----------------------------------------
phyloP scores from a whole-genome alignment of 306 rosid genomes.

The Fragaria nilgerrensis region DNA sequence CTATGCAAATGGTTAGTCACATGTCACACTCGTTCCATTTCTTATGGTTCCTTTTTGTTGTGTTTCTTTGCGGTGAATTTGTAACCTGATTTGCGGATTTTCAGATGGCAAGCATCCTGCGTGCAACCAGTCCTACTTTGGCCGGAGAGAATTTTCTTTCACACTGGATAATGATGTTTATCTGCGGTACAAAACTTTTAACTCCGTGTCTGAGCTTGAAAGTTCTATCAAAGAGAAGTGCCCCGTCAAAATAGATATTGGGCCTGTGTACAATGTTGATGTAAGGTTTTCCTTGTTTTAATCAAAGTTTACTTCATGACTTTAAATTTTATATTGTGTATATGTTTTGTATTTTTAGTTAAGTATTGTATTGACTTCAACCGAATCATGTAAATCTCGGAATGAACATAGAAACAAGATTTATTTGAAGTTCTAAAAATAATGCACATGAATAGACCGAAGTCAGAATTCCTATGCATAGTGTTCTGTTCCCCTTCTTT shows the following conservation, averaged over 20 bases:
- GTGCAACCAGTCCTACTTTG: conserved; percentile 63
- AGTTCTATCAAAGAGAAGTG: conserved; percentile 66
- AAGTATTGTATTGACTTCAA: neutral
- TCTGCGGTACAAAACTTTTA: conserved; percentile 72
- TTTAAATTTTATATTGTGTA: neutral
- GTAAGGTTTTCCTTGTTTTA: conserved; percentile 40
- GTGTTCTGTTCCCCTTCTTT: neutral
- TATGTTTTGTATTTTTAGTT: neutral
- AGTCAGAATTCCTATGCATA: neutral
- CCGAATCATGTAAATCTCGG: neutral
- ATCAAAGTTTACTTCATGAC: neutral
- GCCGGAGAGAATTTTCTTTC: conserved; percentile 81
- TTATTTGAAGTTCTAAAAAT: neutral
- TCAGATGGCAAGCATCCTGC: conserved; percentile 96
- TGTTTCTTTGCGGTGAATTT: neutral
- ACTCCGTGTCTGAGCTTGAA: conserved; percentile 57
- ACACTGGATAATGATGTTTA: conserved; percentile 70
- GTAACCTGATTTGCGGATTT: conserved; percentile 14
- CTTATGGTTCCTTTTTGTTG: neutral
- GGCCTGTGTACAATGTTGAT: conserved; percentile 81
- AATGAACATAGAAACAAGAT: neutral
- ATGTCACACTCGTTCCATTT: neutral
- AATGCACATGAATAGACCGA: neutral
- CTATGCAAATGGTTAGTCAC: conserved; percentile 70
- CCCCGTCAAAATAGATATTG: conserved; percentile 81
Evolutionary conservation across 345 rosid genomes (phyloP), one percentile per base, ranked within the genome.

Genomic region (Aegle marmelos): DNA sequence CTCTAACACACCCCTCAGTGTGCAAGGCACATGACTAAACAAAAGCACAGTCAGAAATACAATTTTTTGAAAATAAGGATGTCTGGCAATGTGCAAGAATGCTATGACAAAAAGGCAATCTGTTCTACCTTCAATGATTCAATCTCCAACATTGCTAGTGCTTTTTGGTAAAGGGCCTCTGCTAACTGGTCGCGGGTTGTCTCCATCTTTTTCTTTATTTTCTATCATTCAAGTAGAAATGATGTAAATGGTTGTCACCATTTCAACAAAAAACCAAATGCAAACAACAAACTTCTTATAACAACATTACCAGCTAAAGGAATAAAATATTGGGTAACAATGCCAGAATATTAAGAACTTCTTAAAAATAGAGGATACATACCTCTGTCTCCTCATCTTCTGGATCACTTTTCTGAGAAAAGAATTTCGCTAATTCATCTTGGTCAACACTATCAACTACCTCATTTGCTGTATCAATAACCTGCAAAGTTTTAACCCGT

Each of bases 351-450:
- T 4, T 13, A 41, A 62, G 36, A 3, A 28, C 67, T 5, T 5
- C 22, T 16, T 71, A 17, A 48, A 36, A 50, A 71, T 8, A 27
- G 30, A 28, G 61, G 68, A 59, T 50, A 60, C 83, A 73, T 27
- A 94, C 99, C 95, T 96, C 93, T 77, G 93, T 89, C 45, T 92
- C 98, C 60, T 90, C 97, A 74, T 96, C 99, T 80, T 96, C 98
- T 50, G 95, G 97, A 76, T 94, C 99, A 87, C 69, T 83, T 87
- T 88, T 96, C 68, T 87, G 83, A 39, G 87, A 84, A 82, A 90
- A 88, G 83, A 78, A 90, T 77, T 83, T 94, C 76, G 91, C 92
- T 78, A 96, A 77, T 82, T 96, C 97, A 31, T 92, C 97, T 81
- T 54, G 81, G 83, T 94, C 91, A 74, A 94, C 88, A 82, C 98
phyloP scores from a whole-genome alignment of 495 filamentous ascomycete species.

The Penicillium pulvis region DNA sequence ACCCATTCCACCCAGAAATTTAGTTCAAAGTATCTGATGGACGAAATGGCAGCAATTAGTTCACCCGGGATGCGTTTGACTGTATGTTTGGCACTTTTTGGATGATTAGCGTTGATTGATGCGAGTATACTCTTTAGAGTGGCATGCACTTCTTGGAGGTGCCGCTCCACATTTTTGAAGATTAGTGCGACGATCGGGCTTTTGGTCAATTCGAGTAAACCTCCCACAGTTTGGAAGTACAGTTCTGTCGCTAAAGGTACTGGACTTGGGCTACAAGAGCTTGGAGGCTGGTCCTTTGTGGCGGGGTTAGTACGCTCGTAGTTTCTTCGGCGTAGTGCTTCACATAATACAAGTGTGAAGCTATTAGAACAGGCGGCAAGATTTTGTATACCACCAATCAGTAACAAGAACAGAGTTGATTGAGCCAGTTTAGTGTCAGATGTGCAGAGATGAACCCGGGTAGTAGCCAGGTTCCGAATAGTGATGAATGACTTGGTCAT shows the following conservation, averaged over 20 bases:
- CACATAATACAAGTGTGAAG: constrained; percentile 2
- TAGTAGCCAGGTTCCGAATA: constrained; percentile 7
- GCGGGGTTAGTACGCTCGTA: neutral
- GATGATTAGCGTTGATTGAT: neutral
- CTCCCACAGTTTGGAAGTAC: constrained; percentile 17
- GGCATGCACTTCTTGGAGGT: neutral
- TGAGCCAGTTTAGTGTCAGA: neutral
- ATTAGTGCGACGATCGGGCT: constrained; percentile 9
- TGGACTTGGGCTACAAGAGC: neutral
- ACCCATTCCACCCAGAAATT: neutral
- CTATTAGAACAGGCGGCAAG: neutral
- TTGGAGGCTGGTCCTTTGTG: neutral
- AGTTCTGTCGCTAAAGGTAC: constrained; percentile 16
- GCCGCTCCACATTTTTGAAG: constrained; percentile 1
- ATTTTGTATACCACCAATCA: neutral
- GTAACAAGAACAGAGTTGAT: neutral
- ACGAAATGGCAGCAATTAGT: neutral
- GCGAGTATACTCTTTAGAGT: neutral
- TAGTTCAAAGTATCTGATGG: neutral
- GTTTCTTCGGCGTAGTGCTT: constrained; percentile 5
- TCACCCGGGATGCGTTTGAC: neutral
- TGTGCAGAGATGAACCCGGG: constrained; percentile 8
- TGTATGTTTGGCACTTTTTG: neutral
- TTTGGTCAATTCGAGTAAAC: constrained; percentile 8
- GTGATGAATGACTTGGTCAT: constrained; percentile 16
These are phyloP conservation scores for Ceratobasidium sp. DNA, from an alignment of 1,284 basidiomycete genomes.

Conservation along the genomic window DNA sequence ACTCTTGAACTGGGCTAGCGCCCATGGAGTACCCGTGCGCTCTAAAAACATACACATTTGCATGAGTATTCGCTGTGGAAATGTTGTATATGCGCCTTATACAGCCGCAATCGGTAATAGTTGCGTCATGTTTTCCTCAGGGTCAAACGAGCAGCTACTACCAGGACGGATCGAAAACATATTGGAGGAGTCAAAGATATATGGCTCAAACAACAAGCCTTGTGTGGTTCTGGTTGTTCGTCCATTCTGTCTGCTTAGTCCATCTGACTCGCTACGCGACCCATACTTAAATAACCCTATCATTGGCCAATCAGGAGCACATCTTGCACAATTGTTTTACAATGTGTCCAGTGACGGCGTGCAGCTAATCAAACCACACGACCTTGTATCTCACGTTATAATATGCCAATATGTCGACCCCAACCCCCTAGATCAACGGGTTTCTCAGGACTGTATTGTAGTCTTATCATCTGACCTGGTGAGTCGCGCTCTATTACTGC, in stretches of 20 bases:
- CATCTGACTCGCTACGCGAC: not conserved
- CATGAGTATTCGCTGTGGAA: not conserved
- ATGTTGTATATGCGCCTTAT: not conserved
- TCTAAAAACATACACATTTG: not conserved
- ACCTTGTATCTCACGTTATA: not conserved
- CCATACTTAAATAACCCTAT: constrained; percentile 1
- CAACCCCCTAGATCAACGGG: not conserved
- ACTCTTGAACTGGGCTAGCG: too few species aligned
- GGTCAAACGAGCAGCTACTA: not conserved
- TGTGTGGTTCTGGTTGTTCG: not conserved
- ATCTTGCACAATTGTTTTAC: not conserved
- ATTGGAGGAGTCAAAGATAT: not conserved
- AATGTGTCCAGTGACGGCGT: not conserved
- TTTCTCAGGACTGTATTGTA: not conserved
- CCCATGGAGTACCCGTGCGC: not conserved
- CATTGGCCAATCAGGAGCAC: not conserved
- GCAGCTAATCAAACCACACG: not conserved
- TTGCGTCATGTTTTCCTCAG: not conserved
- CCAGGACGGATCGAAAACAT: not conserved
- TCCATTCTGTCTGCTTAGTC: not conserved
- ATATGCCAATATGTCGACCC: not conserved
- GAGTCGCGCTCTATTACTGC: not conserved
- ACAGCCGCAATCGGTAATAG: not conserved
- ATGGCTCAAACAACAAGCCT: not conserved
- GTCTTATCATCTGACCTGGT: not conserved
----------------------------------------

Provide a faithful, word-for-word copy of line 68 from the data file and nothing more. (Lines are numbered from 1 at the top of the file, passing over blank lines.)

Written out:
These are phyloP conservation scores for Ceratobasidium sp. DNA, from an alignment of 1,284 basidiomycete genomes.